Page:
Sardinia introduces beach tickets and fees to curb overtourism

Sardinia has capped the number of holidaymakers that can visit its famous beaches this summer.

The Italian island of Sardinia is protecting its spectacular beaches from overtourism with multiple new restrictions including fines of up to €3,500.

The island’s coastline is renowned for its pristine stretches of sand, including its famed pink beach.

But its seaside has also been suffering due to disrespectful visitor behaviour and overcrowding.

To safeguard the coastline, the island has capped visitor numbers and introduced fees at some of its most popular beaches.

Spiaggia Rosa: €3,500 for stealing sand

Lying off the west coast of Italy, Sardinia has some of the most beautiful beaches in the country. The island is frequently voted as one of the top places in Italy for a seaside holiday.

But the popularity of the island’s coastline has begun to cause problems. This summer, several new regulations and limitations have been introduced on the island’s beaches to protect the natural environment.

The Spiaggia Rosa, located on the outlying Budelli island, draws thousands of tourists a day in summer to admire its magnificent pink sand. But visitors can only see the picturesque sands from a distance on a boat.

Because of the beach’s fame, it has been closed off to visitors since the mid-1990s after its coveted sand began to disappear. The local government took action after tourists were found to be smuggling kilos worth away as souvenirs.

This year, local authorities have announced that walking on the beach will land you a €500 fine while anyone caught stealing the sand will have to pay up to €3,500. 

La Maddalena, Cala Coticcio and Cala Brigantina are capping visitor numbers

In the archipelago of La Maddalena two beaches now have restricted access. Last year, only 60 people a day could visit Cala Coticcio and Cala Brigantina over the summer.

Travellers needed to book their slot online and pay €3 per person to access the beaches with a guide.

The visitor limit and access fee has not yet been announced this year, but visits will likely need to be booked by contacting a local guide directly like last year.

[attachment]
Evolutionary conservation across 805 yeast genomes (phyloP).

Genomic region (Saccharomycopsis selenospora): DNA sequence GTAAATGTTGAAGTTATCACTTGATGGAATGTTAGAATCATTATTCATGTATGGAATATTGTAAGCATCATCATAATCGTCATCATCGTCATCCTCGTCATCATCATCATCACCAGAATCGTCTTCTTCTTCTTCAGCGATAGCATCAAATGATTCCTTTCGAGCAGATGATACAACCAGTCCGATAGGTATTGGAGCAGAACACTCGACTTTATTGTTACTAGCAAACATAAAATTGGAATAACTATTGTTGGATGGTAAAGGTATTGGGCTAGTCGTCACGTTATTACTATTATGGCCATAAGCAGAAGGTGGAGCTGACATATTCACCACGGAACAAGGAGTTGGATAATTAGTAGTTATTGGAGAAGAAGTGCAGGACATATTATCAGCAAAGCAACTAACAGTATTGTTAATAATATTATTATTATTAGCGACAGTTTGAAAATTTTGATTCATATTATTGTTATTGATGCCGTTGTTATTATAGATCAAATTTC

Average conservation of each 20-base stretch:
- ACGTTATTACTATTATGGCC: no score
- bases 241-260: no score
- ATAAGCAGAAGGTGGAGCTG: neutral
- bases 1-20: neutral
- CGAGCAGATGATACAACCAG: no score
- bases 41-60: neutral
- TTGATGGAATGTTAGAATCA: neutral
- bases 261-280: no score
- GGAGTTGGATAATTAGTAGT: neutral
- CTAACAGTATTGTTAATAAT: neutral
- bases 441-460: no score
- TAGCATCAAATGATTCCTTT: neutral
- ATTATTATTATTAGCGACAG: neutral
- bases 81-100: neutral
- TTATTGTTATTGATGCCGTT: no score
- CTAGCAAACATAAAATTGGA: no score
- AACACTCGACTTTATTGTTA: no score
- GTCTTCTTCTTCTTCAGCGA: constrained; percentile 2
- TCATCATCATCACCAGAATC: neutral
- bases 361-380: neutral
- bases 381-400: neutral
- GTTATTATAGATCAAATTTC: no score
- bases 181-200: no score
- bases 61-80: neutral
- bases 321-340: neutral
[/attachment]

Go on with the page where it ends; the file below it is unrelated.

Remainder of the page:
Several other beaches around the island now only allow access to a limited number of visitors. In the north, Cala Brandinchi and Lu Impostu will limit numbers to 1,447 and 3,352 respectively between June 15 and September 15. At Cala Mariolu, 700 people are allowed per day.

In Villasimius in the southeast, beachgoers heading to Punta Molentis, Riu Trottu and Portu Sa Ruxi are required to pay to access the car park. Each vehicle costs €10 with an additional €1 for each passenger. Cyclists and pedestrians pay €3.

Staff are stationed at car parks and beach access points to check tickets.

Beach towels banned on Pelosa beach

On the west coast, Stintino’s famed Pelosa beach is now only open to a limited number of visitors per day. A maximum of 1,500 people are allowed to access the beach daily. Last year, visitor numbers reached as many as 4,000 on some days.

Those looking to sunbathe on Pelosa beach need to book a ticket costing €3.50. Regulations also state that visitors should bring mats instead of beach towels, which trap less sand.

Ogliastra: Time limits for beachgoers

In Ogliastra on the east coast, 300 people a day are permitted on Cala Birìala and beachgoers who arrive by boat can only stay for 90 minutes.

Similarly, visitors to Cala dei Gabbiani are also capped at 300. Last year, vistors had to leave after two hours.

How is Italy clamping down on overtourism?

Sardinia joins several other popular tourist destinations that have introduced restrictions as a result of overcrowding.

Venice is still mulling a booking system and fee to visit the city. In the Italian Riviera town of Portofino, tourists lingering too long and blocking streets face fines of €270.

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